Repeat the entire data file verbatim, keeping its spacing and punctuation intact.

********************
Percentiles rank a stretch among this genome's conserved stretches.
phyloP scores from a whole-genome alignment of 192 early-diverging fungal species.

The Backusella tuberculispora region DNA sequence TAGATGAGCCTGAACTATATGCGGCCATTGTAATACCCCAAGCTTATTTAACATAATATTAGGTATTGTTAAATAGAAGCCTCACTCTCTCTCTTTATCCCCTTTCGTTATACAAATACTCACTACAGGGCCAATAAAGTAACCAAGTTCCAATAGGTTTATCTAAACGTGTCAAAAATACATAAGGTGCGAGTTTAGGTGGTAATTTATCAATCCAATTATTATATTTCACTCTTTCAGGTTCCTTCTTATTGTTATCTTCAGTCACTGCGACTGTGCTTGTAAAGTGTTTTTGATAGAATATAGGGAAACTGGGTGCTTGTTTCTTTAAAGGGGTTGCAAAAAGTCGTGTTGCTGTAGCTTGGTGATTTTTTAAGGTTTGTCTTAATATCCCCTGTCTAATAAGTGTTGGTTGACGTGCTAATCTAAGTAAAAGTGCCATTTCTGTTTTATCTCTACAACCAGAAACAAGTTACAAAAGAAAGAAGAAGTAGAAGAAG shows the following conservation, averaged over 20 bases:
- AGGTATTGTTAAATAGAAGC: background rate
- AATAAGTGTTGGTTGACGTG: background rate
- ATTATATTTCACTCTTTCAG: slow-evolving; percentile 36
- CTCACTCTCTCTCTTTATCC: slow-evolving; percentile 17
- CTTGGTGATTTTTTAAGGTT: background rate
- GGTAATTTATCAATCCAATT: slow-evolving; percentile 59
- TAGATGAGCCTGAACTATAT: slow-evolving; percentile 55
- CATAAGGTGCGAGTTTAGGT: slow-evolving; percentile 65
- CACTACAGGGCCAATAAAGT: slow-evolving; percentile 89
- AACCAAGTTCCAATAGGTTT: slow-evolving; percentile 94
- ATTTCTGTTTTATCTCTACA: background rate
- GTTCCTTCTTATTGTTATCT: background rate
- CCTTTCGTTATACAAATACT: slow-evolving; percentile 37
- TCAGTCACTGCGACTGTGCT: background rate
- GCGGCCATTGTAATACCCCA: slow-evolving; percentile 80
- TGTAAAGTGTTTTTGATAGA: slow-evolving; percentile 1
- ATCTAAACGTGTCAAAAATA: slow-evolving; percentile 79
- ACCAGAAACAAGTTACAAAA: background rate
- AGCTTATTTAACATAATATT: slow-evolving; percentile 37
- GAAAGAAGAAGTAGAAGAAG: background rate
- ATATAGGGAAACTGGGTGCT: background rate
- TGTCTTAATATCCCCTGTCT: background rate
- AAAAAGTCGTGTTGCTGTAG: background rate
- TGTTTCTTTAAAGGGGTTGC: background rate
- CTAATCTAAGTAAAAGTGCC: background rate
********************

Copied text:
Percentiles rank a stretch among this genome's conserved stretches.
phyloP scores from a whole-genome alignment of 192 early-diverging fungal species.

The Backusella tuberculispora region DNA sequence TAGATGAGCCTGAACTATATGCGGCCATTGTAATACCCCAAGCTTATTTAACATAATATTAGGTATTGTTAAATAGAAGCCTCACTCTCTCTCTTTATCCCCTTTCGTTATACAAATACTCACTACAGGGCCAATAAAGTAACCAAGTTCCAATAGGTTTATCTAAACGTGTCAAAAATACATAAGGTGCGAGTTTAGGTGGTAATTTATCAATCCAATTATTATATTTCACTCTTTCAGGTTCCTTCTTATTGTTATCTTCAGTCACTGCGACTGTGCTTGTAAAGTGTTTTTGATAGAATATAGGGAAACTGGGTGCTTGTTTCTTTAAAGGGGTTGCAAAAAGTCGTGTTGCTGTAGCTTGGTGATTTTTTAAGGTTTGTCTTAATATCCCCTGTCTAATAAGTGTTGGTTGACGTGCTAATCTAAGTAAAAGTGCCATTTCTGTTTTATCTCTACAACCAGAAACAAGTTACAAAAGAAAGAAGAAGTAGAAGAAG shows the following conservation, averaged over 20 bases:
- AGGTATTGTTAAATAGAAGC: background rate
- AATAAGTGTTGGTTGACGTG: background rate
- ATTATATTTCACTCTTTCAG: slow-evolving; percentile 36
- CTCACTCTCTCTCTTTATCC: slow-evolving; percentile 17
- CTTGGTGATTTTTTAAGGTT: background rate
- GGTAATTTATCAATCCAATT: slow-evolving; percentile 59
- TAGATGAGCCTGAACTATAT: slow-evolving; percentile 55
- CATAAGGTGCGAGTTTAGGT: slow-evolving; percentile 65
- CACTACAGGGCCAATAAAGT: slow-evolving; percentile 89
- AACCAAGTTCCAATAGGTTT: slow-evolving; percentile 94
- ATTTCTGTTTTATCTCTACA: background rate
- GTTCCTTCTTATTGTTATCT: background rate
- CCTTTCGTTATACAAATACT: slow-evolving; percentile 37
- TCAGTCACTGCGACTGTGCT: background rate
- GCGGCCATTGTAATACCCCA: slow-evolving; percentile 80
- TGTAAAGTGTTTTTGATAGA: slow-evolving; percentile 1
- ATCTAAACGTGTCAAAAATA: slow-evolving; percentile 79
- ACCAGAAACAAGTTACAAAA: background rate
- AGCTTATTTAACATAATATT: slow-evolving; percentile 37
- GAAAGAAGAAGTAGAAGAAG: background rate
- ATATAGGGAAACTGGGTGCT: background rate
- TGTCTTAATATCCCCTGTCT: background rate
- AAAAAGTCGTGTTGCTGTAG: background rate
- TGTTTCTTTAAAGGGGTTGC: background rate
- CTAATCTAAGTAAAAGTGCC: background rate